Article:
The following is an interview between Curse of Sebs, the Werebear of Hype, and Jess Pendley, one half of Underground Oracle Publishing.
Curse of Sebs: How did you and Keith come to be working together?
Jess Pendley: We met when I came to college. He owned a game store that I started frequenting and was running a lot of different ttrpgs for people. I ended up in his games and everything just sort of clicked. We’ve been natural collaborative partners since we met. We really get each other and we both have strengths that fill in for the other’s weaknesses. Keith is this creative force that is just a constant whirlwind of new ideas and stories and I’m more mechanical and able to step back and funnel things in the direction of a working supplement. We’ve created some very awesome things together.
CoS: I used to run a wargaming tumblr blog with some friends, but I’m having much more fun now focusing on reviews and find the TTRPG/ D&D community much more friendly and supportive. How did you find going from running Comic Crux and dealing with the endless amounts of comic book news to running The Underground Oracle and writing for 5e?
JP: It’s really night and day because all of our work is entirely creative and it’s completely our own, which is amazing. As much fun as we had with Comics Crux and as many friends I made in the process, we were still reporting on and critiquing what other people were doing. Everything was from a consumer’s perspective rather than a creative one. The switch has been awesome.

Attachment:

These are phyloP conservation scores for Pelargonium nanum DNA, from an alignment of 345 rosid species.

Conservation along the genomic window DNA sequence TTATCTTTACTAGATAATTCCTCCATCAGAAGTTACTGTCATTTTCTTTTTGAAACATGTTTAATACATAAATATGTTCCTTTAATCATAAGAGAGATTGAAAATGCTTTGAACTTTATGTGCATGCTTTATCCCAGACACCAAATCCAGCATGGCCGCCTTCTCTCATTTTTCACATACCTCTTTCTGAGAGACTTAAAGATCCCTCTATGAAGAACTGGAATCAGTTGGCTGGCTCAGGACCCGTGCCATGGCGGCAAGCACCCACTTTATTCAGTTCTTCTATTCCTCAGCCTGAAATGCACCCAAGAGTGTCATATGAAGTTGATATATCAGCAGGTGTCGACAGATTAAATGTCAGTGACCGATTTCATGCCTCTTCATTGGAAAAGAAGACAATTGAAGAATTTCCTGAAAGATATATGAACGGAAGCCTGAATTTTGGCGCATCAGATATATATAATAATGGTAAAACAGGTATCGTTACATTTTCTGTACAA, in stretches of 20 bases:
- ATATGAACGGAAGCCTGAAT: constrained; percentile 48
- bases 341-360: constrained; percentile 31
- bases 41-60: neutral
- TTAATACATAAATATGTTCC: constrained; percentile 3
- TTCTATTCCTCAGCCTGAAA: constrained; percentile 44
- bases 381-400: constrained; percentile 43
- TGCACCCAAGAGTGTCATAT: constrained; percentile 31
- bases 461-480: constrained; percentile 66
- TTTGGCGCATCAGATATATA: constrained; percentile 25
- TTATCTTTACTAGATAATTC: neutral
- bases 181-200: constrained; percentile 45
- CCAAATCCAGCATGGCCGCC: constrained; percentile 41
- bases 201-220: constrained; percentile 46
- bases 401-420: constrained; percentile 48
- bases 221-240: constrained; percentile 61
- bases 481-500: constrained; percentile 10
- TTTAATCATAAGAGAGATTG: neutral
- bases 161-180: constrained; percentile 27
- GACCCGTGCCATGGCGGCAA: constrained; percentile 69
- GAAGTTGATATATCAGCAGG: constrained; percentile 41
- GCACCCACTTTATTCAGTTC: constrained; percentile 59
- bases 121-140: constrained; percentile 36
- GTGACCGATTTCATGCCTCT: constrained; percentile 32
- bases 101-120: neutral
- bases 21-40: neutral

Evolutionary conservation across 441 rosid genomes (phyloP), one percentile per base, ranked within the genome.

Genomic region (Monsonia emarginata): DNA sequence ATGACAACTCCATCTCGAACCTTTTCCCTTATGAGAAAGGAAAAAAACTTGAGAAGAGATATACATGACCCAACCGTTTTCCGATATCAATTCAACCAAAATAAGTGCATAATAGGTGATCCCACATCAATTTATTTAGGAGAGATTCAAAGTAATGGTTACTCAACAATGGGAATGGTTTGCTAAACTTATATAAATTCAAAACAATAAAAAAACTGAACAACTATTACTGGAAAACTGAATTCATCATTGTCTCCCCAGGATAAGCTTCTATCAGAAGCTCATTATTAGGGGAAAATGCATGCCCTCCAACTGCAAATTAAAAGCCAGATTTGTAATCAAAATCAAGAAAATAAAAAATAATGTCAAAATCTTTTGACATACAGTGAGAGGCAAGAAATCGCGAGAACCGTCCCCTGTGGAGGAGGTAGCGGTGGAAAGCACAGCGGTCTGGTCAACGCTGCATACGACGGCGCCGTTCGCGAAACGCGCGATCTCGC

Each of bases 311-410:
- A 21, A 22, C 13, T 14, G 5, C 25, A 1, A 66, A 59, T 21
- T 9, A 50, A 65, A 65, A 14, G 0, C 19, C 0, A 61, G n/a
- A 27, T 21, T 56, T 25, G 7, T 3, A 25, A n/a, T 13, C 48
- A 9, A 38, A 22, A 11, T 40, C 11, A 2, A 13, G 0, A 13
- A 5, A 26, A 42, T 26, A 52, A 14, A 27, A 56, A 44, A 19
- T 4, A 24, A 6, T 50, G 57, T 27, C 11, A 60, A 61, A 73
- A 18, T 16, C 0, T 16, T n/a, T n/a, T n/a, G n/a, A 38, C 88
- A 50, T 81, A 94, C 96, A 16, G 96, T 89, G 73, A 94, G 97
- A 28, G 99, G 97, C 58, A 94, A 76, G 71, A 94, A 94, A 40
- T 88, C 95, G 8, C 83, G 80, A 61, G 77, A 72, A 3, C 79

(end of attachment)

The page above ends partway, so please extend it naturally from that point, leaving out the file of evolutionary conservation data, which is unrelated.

CoS: The Underground Oracle is a very evocative and interesting name that describes the website and what you and Keith do really well. Can you tell me where it came from, what it means to you, and are there any other names that nearly made the cut that stand out?
JP: There were so many! It’s hard to remember all of the ones that we almost used. We have a really rapid-fire way of working with each other, so we’ll just shotgun names at each other until one hits just right. But The Underground Oracle is actually one that Keith has been kicking around in his head since he was a teenager. He and his friend Brent came up with it when they were kids and they forgot about it for years, but it resurfaced just in time. It’s perfect for us.
CoS: The quality of the elements of the website, the writing, flavor, art and design, as well as linking PDFs to Scribd, are all extremely high and generous. I greatly admire the decision to make everything posted on the website free. Can you please explain your decision to operate in this manner, rather than working with DMs Guild or Drivethru RPG, and do you have any plans for paid supplements in the future such as a guide to the setting the website content is based on, collections of items, subclasses etc, or adventures and/ or campaigns?